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Coming up RosesThe Broadway Musical in the 1950s$
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Ethan Mordden

Print publication date: 2000

Print ISBN-13: 9780195140583

Published to Oxford Scholarship Online: October 2011

DOI: 10.1093/acprof:oso/9780195140583.001.0001

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The Street, 1952

The Street, 1952

Chapter:
(p.48) 4 The Street, 1952
Source:
Coming up Roses
Author(s):

Ethan Mordden

Publisher:
Oxford University Press
DOI:10.1093/acprof:oso/9780195140583.003.0004

It is the coming together of Irving Berlin and Frank Loesser, Ethel Merman and Vivian Blaine, Moss Hart and Michael Kidd, slambang musical comedy and the stimulating musical play—the old guard and the newborns—that tells us how vigorous the musical was. Here is a community of old and young talent egging each other on, everyone a student and teacher at once. Cole Porter was probably as old time as one could have been, counting a Broadway debut in 1916. Yet his Can-Can (1953) was somewhat new wave, an old-fashioned show bursting with relative newcomers—producers Feuer and Martin, book writer Abe Burrows, choreographer Michael Kidd. Can-Can was all for fun. It had a look and a style, vaguely suggestive of Paris in 1893. But what it mainly had were the Cole Porter things—sex, speed, great songs, and a lot of personality in the cast. Other musicals during the period are discussed.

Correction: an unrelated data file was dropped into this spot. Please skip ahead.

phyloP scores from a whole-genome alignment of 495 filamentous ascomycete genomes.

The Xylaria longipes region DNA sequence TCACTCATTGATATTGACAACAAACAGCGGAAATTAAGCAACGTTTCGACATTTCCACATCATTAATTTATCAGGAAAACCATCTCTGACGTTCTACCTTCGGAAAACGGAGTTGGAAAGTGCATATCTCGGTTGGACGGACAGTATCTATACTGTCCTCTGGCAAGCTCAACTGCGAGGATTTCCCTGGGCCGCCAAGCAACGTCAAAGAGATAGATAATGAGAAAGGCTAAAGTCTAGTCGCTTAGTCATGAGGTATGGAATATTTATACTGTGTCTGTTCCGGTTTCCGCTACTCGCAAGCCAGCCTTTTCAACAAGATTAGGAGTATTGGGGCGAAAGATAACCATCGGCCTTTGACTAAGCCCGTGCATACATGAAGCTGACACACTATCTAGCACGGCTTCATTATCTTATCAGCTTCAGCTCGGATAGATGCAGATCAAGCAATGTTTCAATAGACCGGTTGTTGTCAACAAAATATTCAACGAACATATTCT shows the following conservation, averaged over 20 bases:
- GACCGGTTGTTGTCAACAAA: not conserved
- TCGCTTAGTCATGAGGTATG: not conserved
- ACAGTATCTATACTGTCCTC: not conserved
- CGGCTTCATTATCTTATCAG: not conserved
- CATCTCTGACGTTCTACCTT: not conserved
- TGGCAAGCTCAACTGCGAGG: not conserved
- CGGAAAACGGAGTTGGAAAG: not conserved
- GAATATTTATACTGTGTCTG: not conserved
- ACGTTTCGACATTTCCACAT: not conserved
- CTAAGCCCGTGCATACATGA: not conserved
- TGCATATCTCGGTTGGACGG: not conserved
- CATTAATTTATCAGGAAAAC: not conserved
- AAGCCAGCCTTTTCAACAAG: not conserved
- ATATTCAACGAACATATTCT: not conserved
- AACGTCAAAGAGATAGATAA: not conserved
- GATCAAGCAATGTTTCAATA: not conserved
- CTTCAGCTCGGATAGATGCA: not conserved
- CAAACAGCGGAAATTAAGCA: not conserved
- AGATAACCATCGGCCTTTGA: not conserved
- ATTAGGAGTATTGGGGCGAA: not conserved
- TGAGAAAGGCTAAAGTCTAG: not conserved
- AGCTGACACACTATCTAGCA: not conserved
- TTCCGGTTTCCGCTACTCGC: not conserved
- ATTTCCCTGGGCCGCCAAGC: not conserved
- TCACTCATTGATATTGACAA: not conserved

Keywords:   Irving Berlin, Frank Loesser, Ethel Merman, Vivian Blaine, Moss Hart, Michael Kidd, Cole Porter

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